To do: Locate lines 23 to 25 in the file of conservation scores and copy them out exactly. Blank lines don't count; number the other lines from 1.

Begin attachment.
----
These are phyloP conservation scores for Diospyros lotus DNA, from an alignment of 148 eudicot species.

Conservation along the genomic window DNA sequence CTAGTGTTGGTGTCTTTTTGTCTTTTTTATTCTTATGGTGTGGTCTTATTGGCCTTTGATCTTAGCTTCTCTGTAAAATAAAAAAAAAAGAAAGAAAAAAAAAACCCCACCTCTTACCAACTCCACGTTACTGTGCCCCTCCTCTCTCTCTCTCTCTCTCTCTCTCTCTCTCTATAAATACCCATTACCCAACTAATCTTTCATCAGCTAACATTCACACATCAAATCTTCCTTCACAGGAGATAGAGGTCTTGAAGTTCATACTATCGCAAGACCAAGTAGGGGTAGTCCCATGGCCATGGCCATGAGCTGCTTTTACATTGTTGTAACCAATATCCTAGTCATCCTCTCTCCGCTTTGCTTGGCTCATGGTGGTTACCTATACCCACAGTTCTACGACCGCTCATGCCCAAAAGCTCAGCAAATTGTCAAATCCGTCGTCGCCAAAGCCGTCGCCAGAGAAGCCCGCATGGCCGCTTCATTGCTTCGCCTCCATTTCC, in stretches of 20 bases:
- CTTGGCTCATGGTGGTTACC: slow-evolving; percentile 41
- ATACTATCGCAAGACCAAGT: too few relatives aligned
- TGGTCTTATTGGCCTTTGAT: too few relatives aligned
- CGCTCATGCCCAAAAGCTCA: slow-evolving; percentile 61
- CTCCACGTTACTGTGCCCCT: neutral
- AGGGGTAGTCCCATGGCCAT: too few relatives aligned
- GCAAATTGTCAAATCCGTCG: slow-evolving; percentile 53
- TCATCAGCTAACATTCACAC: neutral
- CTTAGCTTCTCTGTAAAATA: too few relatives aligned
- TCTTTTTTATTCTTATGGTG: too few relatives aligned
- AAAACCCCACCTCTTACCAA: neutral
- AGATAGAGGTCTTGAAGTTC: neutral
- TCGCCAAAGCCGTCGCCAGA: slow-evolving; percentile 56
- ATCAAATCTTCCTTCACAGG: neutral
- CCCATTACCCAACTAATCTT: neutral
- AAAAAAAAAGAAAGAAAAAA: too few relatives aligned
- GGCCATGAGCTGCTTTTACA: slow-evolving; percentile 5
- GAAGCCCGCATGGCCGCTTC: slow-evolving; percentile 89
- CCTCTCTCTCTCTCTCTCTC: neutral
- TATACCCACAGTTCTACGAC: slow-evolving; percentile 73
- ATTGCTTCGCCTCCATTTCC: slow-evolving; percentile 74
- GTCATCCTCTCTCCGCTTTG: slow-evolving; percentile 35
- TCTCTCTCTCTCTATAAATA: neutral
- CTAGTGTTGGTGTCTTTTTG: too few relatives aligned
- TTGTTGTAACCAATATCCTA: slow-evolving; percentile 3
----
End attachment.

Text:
- ATTGCTTCGCCTCCATTTCC: slow-evolving; percentile 74
- GTCATCCTCTCTCCGCTTTG: slow-evolving; percentile 35
- TCTCTCTCTCTCTATAAATA: neutral